The First World War was a dreadful waste of approximately 9 million young lives. With this loss comes a sadness and inability to understand simply, why? Two young poets of the day, Rupert Brooks and Wilfred Owen became victims of this war, but before they died they used their pens to leave some lasting testament of what went before. This article briefly describes how two gifted writers came from different worlds to ultimately meet the same fate.
On the 11th November 1918, in Shrewsbury England the bells rang out to celebrate the Armistice and end to the first world war, happiness rained throughout the county until a door knock was heard and a telegram passed, the smiles on Mr & Mrs Owen faces sank as they read how their poet son Wilfred Owen had been killed in battle at Sambre Canal. But Wilfred hadn’t even joined the armed forces in the April of 1915 when Rupert Brooke another famous war poet was killed and their worlds of poetry and life couldn’t have been more different before the carnage of “The Great Folly” brought them both into the world of needless death and slaughter.
Rupert, born in Rugby, England was a man of boyish good looks and charm which prompted the Irish poet William Butler Yeats to describe him as “the handsomest man in England”. After winning a scholarship to Kings College in Cambridge Rupert became an active member of many drama groups and writers clubs and soon became a man adored by many, some for his talent and some for his good looks, Virginia Wolfe once boasted to have gone skinny dipping with Rupert and his society was generally much sought after. He was however a man confused by his sexuality and took to travelling throughout parts of the United States and Canada writing travel dairies for the Westminster Gazette. On his way back to England via the long route he settled on a Tahitian Island where he fathered a daughter by to a local woman with whom it was said that he found his most complete emotional relationship, but still his wonder lust had him move on. Back in England he became romantically involved with a number of notable actresses of the time and when his writings turned to war poems he came to the attention of Winston Churchill who commissioned him into the Royal Navy Volunteer Reserve. At the age of 27 years, Rupert took part in the Royal Navy’s Antwerp expedition in October 1914 to be followed by a voyage with the British Mediterranean Expeditionary Force on 28th February 1915 but was bitten by a mosquito and the resultant sepsis infection resulted in his death on 23rd April 1915. His body was laid to rest in Skyros Greece at a site chosen by his friend and writer William Denis Browne who later wrote of Brooke’s death.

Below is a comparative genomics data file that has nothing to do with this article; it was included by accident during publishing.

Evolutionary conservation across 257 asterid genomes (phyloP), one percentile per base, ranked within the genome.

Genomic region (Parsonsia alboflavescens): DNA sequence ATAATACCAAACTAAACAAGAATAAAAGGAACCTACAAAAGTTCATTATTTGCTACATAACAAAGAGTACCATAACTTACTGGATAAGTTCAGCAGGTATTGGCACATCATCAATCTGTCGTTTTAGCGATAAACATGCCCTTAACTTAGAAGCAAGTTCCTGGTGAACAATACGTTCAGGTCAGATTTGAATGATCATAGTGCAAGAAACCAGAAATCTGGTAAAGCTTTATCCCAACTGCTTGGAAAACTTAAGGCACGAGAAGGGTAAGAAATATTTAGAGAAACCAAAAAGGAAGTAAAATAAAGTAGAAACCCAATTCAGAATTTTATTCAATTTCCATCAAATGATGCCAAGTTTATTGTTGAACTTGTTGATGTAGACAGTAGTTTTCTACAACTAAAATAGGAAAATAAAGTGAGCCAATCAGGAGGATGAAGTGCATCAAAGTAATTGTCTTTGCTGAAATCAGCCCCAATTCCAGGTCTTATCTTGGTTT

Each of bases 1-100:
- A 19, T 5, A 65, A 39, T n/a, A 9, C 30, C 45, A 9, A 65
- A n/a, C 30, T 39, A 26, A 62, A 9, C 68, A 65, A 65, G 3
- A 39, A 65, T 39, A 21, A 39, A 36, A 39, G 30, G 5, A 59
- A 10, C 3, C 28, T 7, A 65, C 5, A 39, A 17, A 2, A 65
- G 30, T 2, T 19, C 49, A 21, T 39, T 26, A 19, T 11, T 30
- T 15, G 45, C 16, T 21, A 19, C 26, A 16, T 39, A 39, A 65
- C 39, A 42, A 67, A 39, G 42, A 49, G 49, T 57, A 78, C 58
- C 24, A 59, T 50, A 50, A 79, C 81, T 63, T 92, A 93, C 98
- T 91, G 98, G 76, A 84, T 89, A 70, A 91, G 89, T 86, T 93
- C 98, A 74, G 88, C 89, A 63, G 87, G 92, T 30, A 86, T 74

It was in the September of this same year of 1915 that Wilfred Owen, then a teacher in continental Europe took to visiting the wars wounded in a local army hospital and was deeply affected by their tales and condition. He was only 22 years old himself when he decided to enlist in the British Army and in a statement in September 1915 he said “I came out in order to help these boys, directly by leading them as well as an officer can; indirectly, by watching their sufferings that I may speak of them as well as a pleader can. I have done the first.” Owen was sent home injured in March 1917 but returned to the front lines in August 1918 where he was killed soon after. Rupert Brooke and Wilfred Owen both entered the first world war for their own reasons but their writings and poetry live on as a testament to their common dread of what was then thought as modern warfare.
I cannot pretend to be capable of writing anything as emotionally charged as their individual works and so recommend as a true ending to this piece you click on the internet to read the following two poems.
Rupert Brooks – The Soldier.
Wilfred Owen – Dulce et Decorum est ( the old lie ).
Point of note:
In Westminster Abbey, Poets Corner, stands a slate monument which commemorates 16 First World War poets which include Rupert Brooks and Wilfred Owen, whose work is also inscribed as follows:
“My subject is War, and the pity of War, The Poetry is in the pity.”